By Alan Prendergast
By Michael Roberts
By Michael Roberts
By Amber Taufen
By Patricia Calhoun
By William Breathes
By Michael Roberts
By Melanie Asmar
Of Grove, a teammate once said: "He could throw a lamb chop past a wolf." Of Junior, almost everyone says he could be the greatest player of all by the time he's done.
One last story before you set out for the polls.
The place is the Polo Grounds on a steamy July day in, let's see, it must be 1954, maybe 1955. On the strength of two Stan Musial home runs, the visiting Cardinals have taken a 9-1 lead into the seventh, or a 10-2 lead, something like that, and with the game surely lost, the home-town fans have fallen glum and mostly silent in the late-afternoon heat. One overheated dump-truck of a guy--I can still see this--fans himself with a half-folded Journal-American. A beer vendor huffs past wearing a sweat-drenched paper hat, and the empty brown bottles rattle in their wire tray. Flies buzz. A lone muffled shout erupts from the deck above, and a knife-edged shadow bisects the vast greenness of the Polo Grounds outfield.
It's a commonplace moment near the end of a meaningless game. So when Ruben Gomez winds and throws to Kenny Boyer and Boyer swings and lofts a flyball to left-center field, the eye follows the flight of the ball lazily, beholding nothing more than another minor phenomenon of physics. Monte Irvin drifts over from left as Willie Mays closes from dead center, but just as the ball reaches its zenith Irvin takes a bad step and sprawls full-flat onto his chest.
A commonplace moment? No longer. Even while Boyer's fly is arching down through sunlight and shadow, the lean, young Mays sweeps his fallen teammate onto his feet and hands back to him his black-and-orange cap. In the next seamless motion, Mays glances skyward and gloves the fast-descending ball as though it were a wad of paper tossed across a table by a child. Together, the two outfielders trot to the dugout, smiling and joking.
Of all the things I've seen in baseball, which is a heartbreakingly beautiful game, that is the most beautiful, the most graceful. It says the most about the ease of great players, and it is what I'll always remember about Willie Mays. Not the .302 lifetime batting average, not the 660 home runs, not the famous catch and throw on Vic Wertz's liner, not the 338 stolen bases. Not even the sad final at-bat in the 1973 World Series.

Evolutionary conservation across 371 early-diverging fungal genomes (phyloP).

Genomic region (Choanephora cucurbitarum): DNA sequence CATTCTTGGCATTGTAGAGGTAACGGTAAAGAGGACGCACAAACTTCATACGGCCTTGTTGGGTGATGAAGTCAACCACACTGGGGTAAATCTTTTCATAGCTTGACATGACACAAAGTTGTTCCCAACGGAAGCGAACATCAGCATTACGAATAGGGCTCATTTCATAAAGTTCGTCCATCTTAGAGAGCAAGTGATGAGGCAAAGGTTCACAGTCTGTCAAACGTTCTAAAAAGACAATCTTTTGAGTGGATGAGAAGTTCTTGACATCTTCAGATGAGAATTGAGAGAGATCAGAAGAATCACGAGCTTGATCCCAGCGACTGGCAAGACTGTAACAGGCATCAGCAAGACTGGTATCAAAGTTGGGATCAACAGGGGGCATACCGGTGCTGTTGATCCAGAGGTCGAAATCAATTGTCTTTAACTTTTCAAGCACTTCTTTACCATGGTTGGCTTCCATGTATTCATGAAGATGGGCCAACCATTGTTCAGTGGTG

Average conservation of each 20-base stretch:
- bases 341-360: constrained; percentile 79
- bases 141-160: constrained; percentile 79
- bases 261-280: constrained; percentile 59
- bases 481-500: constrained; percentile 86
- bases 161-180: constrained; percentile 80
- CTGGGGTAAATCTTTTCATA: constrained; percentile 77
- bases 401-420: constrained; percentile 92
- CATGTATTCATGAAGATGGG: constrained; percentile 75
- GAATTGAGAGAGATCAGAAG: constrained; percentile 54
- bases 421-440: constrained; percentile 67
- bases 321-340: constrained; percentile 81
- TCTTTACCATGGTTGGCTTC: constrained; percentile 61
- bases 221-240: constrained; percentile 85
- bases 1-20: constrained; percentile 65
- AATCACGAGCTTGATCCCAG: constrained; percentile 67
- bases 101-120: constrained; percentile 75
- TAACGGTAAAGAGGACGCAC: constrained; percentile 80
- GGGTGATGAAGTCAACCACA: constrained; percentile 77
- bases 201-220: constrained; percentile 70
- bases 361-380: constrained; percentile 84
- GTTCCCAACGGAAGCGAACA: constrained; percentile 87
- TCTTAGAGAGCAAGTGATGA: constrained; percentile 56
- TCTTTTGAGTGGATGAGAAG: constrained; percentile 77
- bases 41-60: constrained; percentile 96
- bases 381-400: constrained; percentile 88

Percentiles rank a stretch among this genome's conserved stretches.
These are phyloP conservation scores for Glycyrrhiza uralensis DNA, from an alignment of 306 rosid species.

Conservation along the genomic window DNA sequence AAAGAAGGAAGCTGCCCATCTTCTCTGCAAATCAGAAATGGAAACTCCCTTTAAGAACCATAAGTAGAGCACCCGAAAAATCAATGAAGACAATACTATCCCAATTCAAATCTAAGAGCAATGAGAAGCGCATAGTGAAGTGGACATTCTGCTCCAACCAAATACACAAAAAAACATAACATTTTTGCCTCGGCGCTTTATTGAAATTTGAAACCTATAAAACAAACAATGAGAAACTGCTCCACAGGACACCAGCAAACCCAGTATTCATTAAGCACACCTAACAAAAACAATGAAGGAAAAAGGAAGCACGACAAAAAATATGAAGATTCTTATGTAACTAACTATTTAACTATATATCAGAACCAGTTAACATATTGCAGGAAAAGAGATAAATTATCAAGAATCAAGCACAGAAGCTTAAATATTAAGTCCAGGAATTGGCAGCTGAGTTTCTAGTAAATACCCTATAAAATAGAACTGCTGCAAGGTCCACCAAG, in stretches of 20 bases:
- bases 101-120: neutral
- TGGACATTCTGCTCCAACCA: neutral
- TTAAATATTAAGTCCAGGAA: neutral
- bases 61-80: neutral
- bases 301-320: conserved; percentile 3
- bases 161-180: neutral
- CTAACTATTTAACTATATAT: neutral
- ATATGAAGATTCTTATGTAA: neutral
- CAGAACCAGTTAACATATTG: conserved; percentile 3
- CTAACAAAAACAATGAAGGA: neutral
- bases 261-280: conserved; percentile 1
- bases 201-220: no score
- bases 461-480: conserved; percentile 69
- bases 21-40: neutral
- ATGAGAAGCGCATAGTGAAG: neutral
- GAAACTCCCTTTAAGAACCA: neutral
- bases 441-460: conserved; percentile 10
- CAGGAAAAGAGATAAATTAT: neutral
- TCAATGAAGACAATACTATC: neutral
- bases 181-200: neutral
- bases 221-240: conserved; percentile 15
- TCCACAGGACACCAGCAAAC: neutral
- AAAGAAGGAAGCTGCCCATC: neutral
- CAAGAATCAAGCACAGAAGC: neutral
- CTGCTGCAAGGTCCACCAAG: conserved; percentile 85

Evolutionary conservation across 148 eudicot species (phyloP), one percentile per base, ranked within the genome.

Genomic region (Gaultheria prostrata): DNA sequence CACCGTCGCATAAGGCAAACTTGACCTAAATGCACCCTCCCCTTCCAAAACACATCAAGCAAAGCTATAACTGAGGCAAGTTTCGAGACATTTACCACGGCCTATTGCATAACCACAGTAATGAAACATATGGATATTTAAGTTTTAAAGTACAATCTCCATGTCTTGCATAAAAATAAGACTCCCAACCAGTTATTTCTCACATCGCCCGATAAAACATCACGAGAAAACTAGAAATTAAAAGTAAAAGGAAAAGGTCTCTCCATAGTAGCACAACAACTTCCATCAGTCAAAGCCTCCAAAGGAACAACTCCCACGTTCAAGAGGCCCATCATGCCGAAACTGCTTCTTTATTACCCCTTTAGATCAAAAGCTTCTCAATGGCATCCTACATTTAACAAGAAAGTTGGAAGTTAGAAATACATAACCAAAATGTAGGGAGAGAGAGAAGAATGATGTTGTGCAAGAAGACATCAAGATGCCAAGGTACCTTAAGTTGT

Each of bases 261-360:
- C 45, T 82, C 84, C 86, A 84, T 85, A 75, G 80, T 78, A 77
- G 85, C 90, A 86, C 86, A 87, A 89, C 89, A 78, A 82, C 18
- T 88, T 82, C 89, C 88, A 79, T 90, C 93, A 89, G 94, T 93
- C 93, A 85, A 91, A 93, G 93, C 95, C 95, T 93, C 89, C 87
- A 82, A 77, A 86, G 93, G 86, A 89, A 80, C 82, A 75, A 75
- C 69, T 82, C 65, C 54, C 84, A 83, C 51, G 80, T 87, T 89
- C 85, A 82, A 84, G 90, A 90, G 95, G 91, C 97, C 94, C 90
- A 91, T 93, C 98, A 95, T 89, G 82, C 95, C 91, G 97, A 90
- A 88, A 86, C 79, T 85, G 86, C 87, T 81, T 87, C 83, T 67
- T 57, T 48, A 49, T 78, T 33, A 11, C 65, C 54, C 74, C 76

Here's to you, Willie. You've got my vote. Fact is, you've always had it.
They look like beer trucks, think like cops and have been convinced they don't get due respect ever since Roberto Alomar spit in John Hirschbeck's face in 1996. The public notices them only when they screw up, and even their bosses are quick to criticize--especially over the uncertain definition of what used to be the strike zone.
Major-league umpires are being booed in stadiums from Seattle to Boston because of the ultimatum they presented to the game last week. All 68 umps have resigned, effective September 2, and formed their own "corporation" with which baseball must now negotiate if it expects to retain their services.
Screw you, baseball's response seems to be. Yer outta here. Take your severance pay and get on with your new careers as bricklayers and bartenders. The fans aren't much more sympathetic.
Well, here's a word of support for the men in blue.
Sure, they're more stubborn than ever. You'd be stubborn, too, if you were surrounded by belligerent 23-year-olds who dispute every third call. Sure, they miss one now and then. But these are not the blind men of myth: Compared to hockey refs or the befogged zebras of the NFL, major-league umps are strictly 20/20. They are professionals, and it would take big-league baseball years to bring replacement umpires up to their level.
Yeah, they make a good living--$150,000 a year or so. What a top-of-the-heap pitcher gets for a few innings' work. But the time they don't spend on airplanes they spend in the menacing company of abusive drunks and furious club managers. The reasons why anyone would choose to work as an umpire are beyond most of us--but there could be no game without them.
Hall of Famer John Montgomery Ward said it best, more than a century ago: "He is of flesh and blood and has feelings just the same as any other human being," Ward wrote of the ump. "He is not chosen because of his dishonesty or ignorance of the rules of the game, neither is he an ex-horse thief nor an escaped felon...indeed, in private life he may even pass as a gentleman.